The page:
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BeanDog

Anyone ever used DXUT?

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DXUT looks like a pretty good framework for starting new projects, since it implements hundreds or thousands of lines of boilerplate code for you. Has anyone here used it? I'm curious if, by using DXUT, I'm going to find myself substantially limited in my projects down the road.

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I think that DXUT is available with it's source code in the SDK, so basically I'd say that using it would not be a risk of limiting youself since you could be imporving it with you own flavor as required.

Still, I haven't been experiencing DXUT on a large scale project so I can't say more.

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personally i have come across it a few times and when i do i dont like it, and yeh maybe could be restricting in the future. You dont need it to start new projects

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There is nothing restricting with DXUT, you can use the parts of it you need. It contains code for initializing DX and practically everything you'd need to do anyway. I use it and I haven't found any problems with it.

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If you don't mind Microsoft breaking your code with future releases of the directx sdk go ahead and use it since it makes some things easier.
I've used it before in my old directx code but microsoft made so many changes to it in the newer dx sdk's that it now refuses to compile. Also I believe they move it to it's own separate dll now?

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DXUT is great for quickly putting together prototypes, samples, demos and simple games. I've used it for a couple of samples as well as simple games. Also remember that its an official component in the SDK and is tested as such - so the chances of finding bugs are probably quite slim (even then, you have access to the source code)...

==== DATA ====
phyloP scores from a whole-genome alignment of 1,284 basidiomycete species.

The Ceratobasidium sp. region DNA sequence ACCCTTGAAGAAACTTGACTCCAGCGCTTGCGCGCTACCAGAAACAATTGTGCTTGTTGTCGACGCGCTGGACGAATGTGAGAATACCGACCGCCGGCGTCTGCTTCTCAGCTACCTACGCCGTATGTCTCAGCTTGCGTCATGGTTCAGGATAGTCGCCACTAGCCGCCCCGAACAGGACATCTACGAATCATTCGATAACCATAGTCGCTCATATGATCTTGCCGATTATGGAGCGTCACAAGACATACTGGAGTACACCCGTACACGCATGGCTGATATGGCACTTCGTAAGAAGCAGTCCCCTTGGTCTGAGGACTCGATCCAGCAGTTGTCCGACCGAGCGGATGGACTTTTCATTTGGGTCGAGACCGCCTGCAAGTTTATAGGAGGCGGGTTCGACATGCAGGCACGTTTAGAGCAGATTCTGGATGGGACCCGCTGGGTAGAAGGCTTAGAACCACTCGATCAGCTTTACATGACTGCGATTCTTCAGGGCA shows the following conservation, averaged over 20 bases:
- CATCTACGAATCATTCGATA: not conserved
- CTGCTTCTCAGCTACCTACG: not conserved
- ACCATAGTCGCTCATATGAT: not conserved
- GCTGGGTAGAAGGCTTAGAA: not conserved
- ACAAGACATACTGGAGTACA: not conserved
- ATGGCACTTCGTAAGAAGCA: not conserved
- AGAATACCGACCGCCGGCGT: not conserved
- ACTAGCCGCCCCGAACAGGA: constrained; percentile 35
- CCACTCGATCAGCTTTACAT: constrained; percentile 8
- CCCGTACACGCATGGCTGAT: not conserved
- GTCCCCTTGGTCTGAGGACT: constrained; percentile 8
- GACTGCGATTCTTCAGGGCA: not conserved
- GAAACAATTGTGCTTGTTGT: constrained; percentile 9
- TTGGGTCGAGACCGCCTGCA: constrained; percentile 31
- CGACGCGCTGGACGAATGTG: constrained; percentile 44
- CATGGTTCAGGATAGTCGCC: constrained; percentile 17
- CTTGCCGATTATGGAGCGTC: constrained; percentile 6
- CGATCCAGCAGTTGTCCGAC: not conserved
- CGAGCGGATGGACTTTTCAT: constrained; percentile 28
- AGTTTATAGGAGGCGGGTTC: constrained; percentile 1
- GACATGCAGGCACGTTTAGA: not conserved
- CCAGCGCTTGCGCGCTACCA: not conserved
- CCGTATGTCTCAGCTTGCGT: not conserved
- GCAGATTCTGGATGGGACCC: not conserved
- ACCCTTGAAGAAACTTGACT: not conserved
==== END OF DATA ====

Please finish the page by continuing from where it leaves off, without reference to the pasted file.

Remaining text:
Quote:
I'm curious if, by using DXUT, I'm going to find myself substantially limited in my projects down the road.
If you're wanting to make a "heavy weight" project then you may well get more mileage by rolling your own solution. The extra effort means you can architect/implement it in a way that suits your particular needs. But, obviously you're gonna have to invest a fair amount of time writing the boiler-plate code before you can get on to the fun parts of your project [grin]

Quote:
Original post by daviangel
If you don't mind Microsoft breaking your code with future releases of the directx sdk go ahead and use it
In all honesty, that would be more your mistake for changing your SDK mid-project. Despite MS releasing an updated SDK every 2 months there is no requirement for you to upgrade to it - in fact, its probably not very sensible to upgrade any SDK/tool mid-project unless you've hit some show-stopping bug/limitation.

I was using the December '04 SDK for almost all of 2005 - was at least 4 SDK's behind by the time I got around to upgrading. Even now I'm only using December '05 - currently 2 SDK's behind...

Cheers,
Jack

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Quote:
Original post by daviangel
If you don't mind Microsoft breaking your code with future releases of the directx sdk go ahead and use it since it makes some things easier.